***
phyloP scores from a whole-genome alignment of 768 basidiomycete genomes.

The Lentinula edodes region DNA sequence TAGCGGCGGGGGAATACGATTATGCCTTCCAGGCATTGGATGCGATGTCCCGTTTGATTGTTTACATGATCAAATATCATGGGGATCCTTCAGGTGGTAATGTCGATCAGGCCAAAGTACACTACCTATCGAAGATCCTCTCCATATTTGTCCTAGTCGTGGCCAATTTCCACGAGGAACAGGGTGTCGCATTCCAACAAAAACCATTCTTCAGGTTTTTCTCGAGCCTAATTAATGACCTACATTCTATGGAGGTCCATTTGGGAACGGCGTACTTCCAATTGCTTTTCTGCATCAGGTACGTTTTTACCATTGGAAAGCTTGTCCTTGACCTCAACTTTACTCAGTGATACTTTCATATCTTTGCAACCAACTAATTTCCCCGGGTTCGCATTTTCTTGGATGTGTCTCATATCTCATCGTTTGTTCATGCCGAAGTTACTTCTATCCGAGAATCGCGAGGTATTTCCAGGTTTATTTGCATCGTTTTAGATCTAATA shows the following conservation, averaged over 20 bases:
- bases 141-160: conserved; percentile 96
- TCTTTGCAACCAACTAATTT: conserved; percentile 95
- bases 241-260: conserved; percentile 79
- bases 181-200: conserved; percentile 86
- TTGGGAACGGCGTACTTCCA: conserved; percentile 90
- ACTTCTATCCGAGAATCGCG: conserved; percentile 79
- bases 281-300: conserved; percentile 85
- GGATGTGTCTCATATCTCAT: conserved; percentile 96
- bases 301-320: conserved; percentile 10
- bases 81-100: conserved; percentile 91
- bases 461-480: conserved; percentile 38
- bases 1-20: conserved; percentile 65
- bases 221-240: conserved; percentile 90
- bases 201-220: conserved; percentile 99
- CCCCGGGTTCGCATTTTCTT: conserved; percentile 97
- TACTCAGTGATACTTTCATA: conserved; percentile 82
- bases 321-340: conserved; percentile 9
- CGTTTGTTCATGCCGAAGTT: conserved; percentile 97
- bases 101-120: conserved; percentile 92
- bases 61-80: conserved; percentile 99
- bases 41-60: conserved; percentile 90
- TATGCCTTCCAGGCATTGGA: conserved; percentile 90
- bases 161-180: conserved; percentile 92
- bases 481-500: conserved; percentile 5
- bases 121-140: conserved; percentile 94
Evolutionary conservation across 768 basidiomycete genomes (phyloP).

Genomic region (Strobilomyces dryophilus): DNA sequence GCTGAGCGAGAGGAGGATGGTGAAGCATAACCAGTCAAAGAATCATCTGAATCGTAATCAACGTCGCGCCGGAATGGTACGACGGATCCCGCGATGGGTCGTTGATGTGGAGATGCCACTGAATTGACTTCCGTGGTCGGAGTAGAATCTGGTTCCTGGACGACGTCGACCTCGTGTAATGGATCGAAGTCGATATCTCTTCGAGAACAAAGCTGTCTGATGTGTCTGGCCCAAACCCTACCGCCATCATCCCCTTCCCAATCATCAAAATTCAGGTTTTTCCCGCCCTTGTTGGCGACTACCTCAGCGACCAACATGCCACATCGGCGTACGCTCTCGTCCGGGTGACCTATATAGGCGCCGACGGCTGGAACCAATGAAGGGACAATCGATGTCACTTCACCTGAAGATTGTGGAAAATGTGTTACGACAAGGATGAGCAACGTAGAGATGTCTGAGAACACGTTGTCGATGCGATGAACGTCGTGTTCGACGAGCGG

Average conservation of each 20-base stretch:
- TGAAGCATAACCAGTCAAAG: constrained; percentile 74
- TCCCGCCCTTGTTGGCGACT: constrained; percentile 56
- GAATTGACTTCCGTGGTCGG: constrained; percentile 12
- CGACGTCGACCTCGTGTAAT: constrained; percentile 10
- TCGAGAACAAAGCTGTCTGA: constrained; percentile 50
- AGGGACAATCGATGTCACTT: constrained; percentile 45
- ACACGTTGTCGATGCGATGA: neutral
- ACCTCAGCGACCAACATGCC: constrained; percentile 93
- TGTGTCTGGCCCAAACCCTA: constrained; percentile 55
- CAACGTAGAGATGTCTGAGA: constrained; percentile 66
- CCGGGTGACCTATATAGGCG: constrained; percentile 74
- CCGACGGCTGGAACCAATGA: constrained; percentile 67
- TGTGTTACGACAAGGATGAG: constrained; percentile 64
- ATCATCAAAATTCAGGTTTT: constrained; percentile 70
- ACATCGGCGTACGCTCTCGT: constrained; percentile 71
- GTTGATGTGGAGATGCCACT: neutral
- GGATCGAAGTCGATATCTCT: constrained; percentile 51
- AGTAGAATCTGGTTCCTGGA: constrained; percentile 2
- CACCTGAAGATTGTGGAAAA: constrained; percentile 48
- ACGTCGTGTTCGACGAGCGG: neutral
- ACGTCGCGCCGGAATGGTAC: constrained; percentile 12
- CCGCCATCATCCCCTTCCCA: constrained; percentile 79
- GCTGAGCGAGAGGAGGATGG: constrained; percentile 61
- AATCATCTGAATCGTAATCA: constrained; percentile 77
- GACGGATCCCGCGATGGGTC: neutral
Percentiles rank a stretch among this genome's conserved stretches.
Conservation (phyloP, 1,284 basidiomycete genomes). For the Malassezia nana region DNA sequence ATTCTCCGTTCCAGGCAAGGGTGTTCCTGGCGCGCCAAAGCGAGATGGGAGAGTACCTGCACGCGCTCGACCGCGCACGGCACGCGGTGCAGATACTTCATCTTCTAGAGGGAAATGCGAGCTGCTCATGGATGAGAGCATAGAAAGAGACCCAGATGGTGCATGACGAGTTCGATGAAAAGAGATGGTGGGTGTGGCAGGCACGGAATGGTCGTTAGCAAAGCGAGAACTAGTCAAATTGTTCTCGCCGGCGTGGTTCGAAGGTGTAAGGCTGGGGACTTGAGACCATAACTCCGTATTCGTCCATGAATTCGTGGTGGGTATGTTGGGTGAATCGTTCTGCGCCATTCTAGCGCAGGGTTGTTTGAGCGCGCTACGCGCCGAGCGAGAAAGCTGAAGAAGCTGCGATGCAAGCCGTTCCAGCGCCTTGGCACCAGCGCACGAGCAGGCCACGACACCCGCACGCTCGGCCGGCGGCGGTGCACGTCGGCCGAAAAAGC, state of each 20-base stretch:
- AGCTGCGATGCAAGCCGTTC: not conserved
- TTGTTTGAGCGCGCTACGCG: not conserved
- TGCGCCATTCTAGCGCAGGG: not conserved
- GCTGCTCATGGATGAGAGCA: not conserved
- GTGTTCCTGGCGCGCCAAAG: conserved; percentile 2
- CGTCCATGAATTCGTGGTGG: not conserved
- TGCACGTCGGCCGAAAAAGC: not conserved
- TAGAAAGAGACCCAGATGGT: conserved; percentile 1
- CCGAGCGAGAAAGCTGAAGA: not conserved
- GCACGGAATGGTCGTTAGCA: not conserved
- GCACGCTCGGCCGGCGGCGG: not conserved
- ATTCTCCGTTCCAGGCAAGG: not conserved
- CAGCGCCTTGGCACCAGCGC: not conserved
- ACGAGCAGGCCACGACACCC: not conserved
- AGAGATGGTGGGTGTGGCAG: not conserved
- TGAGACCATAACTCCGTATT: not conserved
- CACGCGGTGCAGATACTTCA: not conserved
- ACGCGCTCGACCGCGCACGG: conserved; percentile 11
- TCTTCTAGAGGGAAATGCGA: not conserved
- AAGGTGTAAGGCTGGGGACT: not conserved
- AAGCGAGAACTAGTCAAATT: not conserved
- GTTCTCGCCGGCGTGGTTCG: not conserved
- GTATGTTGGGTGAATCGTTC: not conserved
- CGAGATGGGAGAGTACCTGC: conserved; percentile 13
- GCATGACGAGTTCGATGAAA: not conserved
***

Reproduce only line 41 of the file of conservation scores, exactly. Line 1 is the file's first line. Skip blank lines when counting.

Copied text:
- CCGGGTGACCTATATAGGCG: constrained; percentile 74